Aha! Now this sounds like 'Casanova' and 'A Short Album About Love' never happened! And yes, that's a good thing! This is the album that should have followed 'Promenade' and whilst its not as good, it is still good. If that makes sense. And yes, it's better than 'Casanova' and 'A Short Album About Love', thankfully. Clumsy explanation out of the way, let's get down to business shall we? The opening 'Generation Sex' combines a 'Promenade' musical approach with 'Casanova' lyrics. The music is just so good though. A classic Divine Comedy rhythm, a great string section and lots of hooks. 'Thrillseeker' sounds very clear production wise given its wall of noise in the chorus parts. The production in general throughout this album is very good, actually. 'Sweden' is a lovely soaring ballad, 'Eric The Gardener' an eight minute keyboard and string assisted epic. Whilst neither of these songs reach the peaks of the very best of earlier Divine Comedy material they seem to be cut from the same cloth. Very obviously the work of the same guy, Neil Hannon. Commercial considerations appear to have been put partly to one side here.

    'The National Express' kicks off the second half. It was a big hit for them, quite unexpectedly as the first two singles from the record had failed somewhat dismally. It's a happy song but it will almost certainly get on your nerves very quickly. 'Life On Earth' is atmospheric and very European sounding, 'The Certainly Of Chance' an overly slow and overly long and over the top ballad. Pause for breath.

    'Here Comes The Flood' is fantastically quirky but very enjoyable with it. A bouncy rhythm and a sing-along chorus to open. Trumpet and sax, female backing vocals in unison - a whole choir seemingly. The song is unusual, in a good way. It's hugely enjoyable and once again, wonderfully recorded and clear sounding. Sounds like a movie theme. 'Sunrise' is better yet again. It matches the 'Promenade' feel of the opening song. This is the sound of 'Promenade' but sounding better. Fascinating lyrics, a wonderful vocal and this 'Sunrise' song very nearly beats the likes of 'Tonight We Fly' from the legendary 'Promenade' album. Nearly. Still, it wraps up this album very nicely, thank you. A good quality record, a decent seller too thanks to 'National Express'.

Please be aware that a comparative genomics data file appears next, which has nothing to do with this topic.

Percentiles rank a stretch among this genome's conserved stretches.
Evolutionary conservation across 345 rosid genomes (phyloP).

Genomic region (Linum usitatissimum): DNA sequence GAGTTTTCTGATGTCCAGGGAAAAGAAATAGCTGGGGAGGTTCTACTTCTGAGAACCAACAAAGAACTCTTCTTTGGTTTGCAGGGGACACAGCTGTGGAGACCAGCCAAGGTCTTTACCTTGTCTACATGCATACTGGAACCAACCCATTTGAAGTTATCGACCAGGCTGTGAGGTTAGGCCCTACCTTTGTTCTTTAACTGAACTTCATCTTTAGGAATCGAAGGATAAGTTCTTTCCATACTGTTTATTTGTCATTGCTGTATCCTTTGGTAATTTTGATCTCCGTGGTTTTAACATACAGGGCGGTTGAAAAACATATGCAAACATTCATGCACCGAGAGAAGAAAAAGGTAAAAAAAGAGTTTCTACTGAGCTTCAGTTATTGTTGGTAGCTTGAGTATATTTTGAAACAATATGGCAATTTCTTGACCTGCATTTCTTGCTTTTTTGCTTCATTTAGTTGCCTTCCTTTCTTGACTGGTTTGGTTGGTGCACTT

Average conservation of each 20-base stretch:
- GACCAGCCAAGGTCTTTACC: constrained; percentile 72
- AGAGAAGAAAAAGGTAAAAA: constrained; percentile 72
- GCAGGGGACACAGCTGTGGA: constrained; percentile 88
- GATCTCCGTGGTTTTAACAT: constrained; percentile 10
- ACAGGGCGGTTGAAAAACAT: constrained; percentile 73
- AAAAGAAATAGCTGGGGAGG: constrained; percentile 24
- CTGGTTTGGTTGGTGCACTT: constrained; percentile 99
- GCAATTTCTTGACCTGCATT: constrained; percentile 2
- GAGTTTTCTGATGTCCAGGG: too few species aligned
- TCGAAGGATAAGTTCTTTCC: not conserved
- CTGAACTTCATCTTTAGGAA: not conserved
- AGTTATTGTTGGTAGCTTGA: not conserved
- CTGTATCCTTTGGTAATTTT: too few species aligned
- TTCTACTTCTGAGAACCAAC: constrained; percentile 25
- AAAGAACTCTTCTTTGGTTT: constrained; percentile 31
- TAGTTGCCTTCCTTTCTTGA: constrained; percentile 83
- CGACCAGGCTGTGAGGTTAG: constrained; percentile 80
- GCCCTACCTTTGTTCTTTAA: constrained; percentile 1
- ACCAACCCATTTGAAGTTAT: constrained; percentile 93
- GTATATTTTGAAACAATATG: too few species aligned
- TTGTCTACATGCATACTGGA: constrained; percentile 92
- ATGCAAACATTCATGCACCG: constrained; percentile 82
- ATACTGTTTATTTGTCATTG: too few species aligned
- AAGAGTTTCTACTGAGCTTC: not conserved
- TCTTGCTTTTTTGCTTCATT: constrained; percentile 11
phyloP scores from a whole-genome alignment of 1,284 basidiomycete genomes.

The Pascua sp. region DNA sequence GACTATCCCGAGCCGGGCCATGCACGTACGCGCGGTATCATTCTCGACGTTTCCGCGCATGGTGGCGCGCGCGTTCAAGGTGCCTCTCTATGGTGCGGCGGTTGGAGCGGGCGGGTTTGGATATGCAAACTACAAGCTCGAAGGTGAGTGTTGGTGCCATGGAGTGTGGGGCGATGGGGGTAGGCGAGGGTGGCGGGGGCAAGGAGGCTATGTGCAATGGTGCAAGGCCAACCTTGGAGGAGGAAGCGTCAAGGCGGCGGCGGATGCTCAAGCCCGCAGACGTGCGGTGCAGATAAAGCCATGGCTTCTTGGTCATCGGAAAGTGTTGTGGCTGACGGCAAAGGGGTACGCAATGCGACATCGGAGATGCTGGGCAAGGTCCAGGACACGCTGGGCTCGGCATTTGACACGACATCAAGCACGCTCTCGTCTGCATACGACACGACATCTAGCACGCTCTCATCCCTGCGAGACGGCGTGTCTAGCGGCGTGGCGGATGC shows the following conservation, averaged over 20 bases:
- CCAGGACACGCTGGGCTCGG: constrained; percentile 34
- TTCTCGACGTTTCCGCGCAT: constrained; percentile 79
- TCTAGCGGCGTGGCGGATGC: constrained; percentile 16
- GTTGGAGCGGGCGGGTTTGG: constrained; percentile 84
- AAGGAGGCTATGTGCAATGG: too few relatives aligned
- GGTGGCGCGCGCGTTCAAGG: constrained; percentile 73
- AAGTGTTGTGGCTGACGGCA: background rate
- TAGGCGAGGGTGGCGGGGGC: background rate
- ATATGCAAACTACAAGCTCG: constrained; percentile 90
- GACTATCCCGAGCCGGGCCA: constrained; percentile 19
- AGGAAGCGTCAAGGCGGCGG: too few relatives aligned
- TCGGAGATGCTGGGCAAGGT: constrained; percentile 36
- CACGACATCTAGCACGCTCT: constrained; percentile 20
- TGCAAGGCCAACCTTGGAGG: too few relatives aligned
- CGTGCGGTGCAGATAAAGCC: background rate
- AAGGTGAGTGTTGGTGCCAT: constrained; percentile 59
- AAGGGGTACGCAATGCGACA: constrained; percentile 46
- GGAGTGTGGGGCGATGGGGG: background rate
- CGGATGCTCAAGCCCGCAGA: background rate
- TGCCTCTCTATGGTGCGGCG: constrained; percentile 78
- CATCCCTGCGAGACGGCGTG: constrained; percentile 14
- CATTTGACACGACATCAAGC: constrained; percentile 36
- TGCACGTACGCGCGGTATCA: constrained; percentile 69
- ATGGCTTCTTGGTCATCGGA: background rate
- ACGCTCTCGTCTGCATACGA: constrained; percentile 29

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    Readers Comments

    Kari karimelissajohn@yahoo.com
    The Certainty of Chance is the best pop song I have ever heard, it is incredible!

    Paul Haines paul_haines@hotmail.com
    I'd be giving 9.5 to "Fin De Sicle" and "Casanova", and a 9 to "A Short Album About Love". A great, beautifully consistent period of songwriting, and for me the peak of The Divine Comedy's output. (I've got all the albums too).

    declan stylofone stylofone@priest.com
    I think your ratings are pretty right. Fin de Siecle was a return to form. I remember the emotional moment the Good Friday accords were signed, and "Sunrise" always brings tears to my eyes. I can believe there's hope for humanity when I hear this song.


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    Regeneration 6 ( 2001 )
    Timestretched / Bad Ambassador / Perfect Lovesong / Note To Self / Lost Property / Eye Of The Needle / Love What You Do / Dumb It Down / Mastermind / Regeneration / The Beauty Regime

    Neil signs at long last to a major label ( EMI ) but he doesn't sound happy. A few by number old style Divine Comedy songs apart, this album does not sound happy at all. He roped in Radiohead's producer for this to try to break out of his old sound - hence the albums hopeful title. The music certainly doesn't sound hopeful although some of it certainly does sound pretty. Take opener 'Timestretched' so lovely and pretty it could have fitted straight onto 'Liberation' but for the richer production here. 'Bad Ambassador' was released as a single - wasn't a big hit although its hard to work out why not. Maybe the Queen style guitar put fans of The Divine Comedy off a little? 'Perfect Lovesong' is so by numbers it sounds like it was written by a child. 'and a big old Beach Boys sound, I'll match you pound for pound'. Except that he doesn't match The Beach Boys, a 'big old Beach Boys sound' is conspicuous by its absence. Still, I'm being harsh. It is a happy, tuneful song and its not too bad - just nothing new given other songs here stretching the usual Divine Comedy formula.

    Highlights? We had a few. 'Note To Self' is led by drums, bass and a simple repetitive guitar line. The lyrics are as the songs title suggests, personal and 'diary' style. And, pretty wonderful sung over the repeating guitar figure. 'Dumb It Down' opens with nice guitar work but really this isn't about the music. The lyrics seem to be complaining that the more complex artistic a work of art, literature or music the less likely it is to be appreciated, hence 'Dumb It Down'. It's a great song. Neil sounds in fine voice throughout the album though some of the actual material doesn't match the fine effort he's put in vocally. Musically the album sounds nothing like usual Divine Comedy for the most part, and when it does, it sounds disappointing. The closing 'Beauty Regime' is turgid but for a pleasant string section. Ah! A string section. I miss the strings, the charging rhythms. The album is a brave attempt at moving The Divine Comedy perhaps into a rockier direction but it doesn't really work.